Alaska Rivers: Copper River

Alaska Marine Highway

Alaska's State Flower is the "Forget-Me-Not. Forget me not flowers are very fragrant in the evening and night time, though there is little or no scent in the daytime. They can be annual or perennial plants. Their seeds are found in small, tulip shaped pods along the stem to the flower.

Alaska’s Copper River has been navigated for trade and used for subsistence proposes since before the advent of recorded history. The river currently provides a rich Sockeye Salmon resource for commercial, personal use and subsistence fishermen. It is popular with paddle sports enthusiasts, offering many kayak and rafting adventures.

Headwaters of the Copper River begin at the foot of Copper Glacier on the northern side of Mount Wrangell. From the glacier, the river flows some 287 miles to tidewater near Cordova and the Gulf of Alaska. The river runs through some the most rugged parts of the Wrangell-St. Elias National Park, the Chugach and Wrangell mountains. The mighty Copper River is one of the swiftest and most rugged rivers in Alaska. Twisting and cutting deeply through the Wrangell and Chugach mountains, it's 300 mile stretch of pristine glacier-fed waters are riddled by hundreds of rapids.

The name of the river comes for the abundant copper deposits along the upper river that were used by Alaska Native population and then later by settlers from the Russian Empire and the United States. Extraction of the copper resources was rendered difficult by navigation difficulties at the river's mouth.

The construction of the Copper River and Northwestern Railway from Cordova through the upper river valley in 1908-1911 allowed widespread extraction of the mineral resources, in particular from the Kennecott Mine, discovered in 1898. The mine was abandoned in 1938 and is now a ghost town tourist attraction. A road runs from Cordova to the lower Copper River near Child's Glacier, following the old railroad route and ending at the reconstructed "Million Dollar Bridge" across the river. The Tok Cut-Off follows the Copper River Valley on the north side of the Chugach Mountains.

The cold rushing waters of the Alaskan River's produce some of the richest, most naturally succulent salmon in the world. Wild Chinook (Chinook (King)), Sockeye (Sockeye) and Coho (Silver) salmon - with their rich color, firm texture, and wonderful flavor are renowned through out the world. The rushing waters of the Copper River empty steeply from the mountains above while breakers pound in from the ocean. Unpredictable weather and extreme tides make fishing the "Flats" of the Copper River a dangerous endeavor. However, the prized catch has come to be world-renowned.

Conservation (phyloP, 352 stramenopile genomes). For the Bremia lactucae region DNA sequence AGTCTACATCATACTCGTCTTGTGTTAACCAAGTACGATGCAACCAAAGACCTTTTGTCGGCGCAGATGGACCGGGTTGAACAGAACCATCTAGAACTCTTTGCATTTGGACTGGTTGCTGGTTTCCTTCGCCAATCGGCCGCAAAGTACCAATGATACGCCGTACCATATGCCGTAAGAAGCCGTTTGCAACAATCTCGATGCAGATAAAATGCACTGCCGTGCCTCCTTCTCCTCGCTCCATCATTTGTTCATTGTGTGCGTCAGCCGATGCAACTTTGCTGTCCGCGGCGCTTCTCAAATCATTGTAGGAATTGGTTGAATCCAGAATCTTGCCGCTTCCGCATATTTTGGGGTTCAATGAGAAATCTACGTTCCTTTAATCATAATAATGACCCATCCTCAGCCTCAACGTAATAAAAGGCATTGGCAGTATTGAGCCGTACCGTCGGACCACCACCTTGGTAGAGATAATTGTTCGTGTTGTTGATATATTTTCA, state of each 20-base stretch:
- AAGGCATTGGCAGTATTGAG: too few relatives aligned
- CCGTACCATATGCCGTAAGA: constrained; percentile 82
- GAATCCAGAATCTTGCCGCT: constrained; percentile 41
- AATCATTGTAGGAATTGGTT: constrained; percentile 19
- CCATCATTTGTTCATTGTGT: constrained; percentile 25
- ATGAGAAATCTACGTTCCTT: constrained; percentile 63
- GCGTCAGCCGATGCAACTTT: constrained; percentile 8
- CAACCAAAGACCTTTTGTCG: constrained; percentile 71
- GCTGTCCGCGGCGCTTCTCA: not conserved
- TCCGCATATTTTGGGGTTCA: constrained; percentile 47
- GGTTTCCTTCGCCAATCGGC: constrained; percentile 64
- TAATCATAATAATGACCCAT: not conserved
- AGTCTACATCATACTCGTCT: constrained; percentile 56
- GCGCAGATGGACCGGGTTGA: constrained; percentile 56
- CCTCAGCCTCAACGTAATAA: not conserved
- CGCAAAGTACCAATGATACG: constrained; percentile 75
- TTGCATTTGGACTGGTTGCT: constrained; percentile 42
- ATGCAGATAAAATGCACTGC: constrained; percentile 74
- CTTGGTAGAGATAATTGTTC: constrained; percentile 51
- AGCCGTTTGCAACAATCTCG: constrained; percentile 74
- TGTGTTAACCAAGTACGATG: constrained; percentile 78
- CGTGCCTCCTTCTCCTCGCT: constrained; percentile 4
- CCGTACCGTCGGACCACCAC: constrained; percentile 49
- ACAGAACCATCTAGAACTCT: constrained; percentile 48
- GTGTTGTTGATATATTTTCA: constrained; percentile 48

The Copper river's famous salmon runs arise from the use of the river watershed by over 2 million salmon each year for spawning. The extensive runs result in many unique varieties. The river's commercial salmon season is short: chinook (king) salmon are available mid-May to mid-June, sockeye (red) salmon mid-May to mid-August, and coho (silver) salmon mid-August to late-September. Sport, personal use and subsistence fisheries are open for salmon from mid-May through October. The fisheries are co-managed by the Alaska Department of Fish and Game and the USDA Forest Service Federal Subsistence Board. Management data are obtained primarily by ADF&G at the Miles Lake Sonar Station and the Native Village of Eyak at the Baird Canyon/ Canyon Creek research stations.

Northwest seafood lovers have turned the mid-May to mid-June Copper River salmon season into an annual celebration. Seattle restaurateurs and markets compete to be the first to get an ice-packed shipment of the fresh salmon. Area newspapers fill with advertisements announcing availability at fine dining establishments. Local residents pay top dollar for chef-prepared creations that feature the Copper River delicacy.

The Copper River Watershed Project (CRWP) was created to benefit communities along the Copper River, in the upper basin and delta of the Copper River. The Board of Directors and the Staff of the CRWP are inspired by a vision of helping diversify the economy of this unique region while sustaining its natural resources and cultural heritage.


the copper river in Alaska

Alaskas copper river

Alaska Rivers:

Alaska has more than 12,000 rivers including the nine major rivers listed below:

Learn more about Alaskan rivers

Colville River Copper River Gulkana River
Kuskokwim River Noatak River Porcupine River
Susitna River Tanana River Yukon River.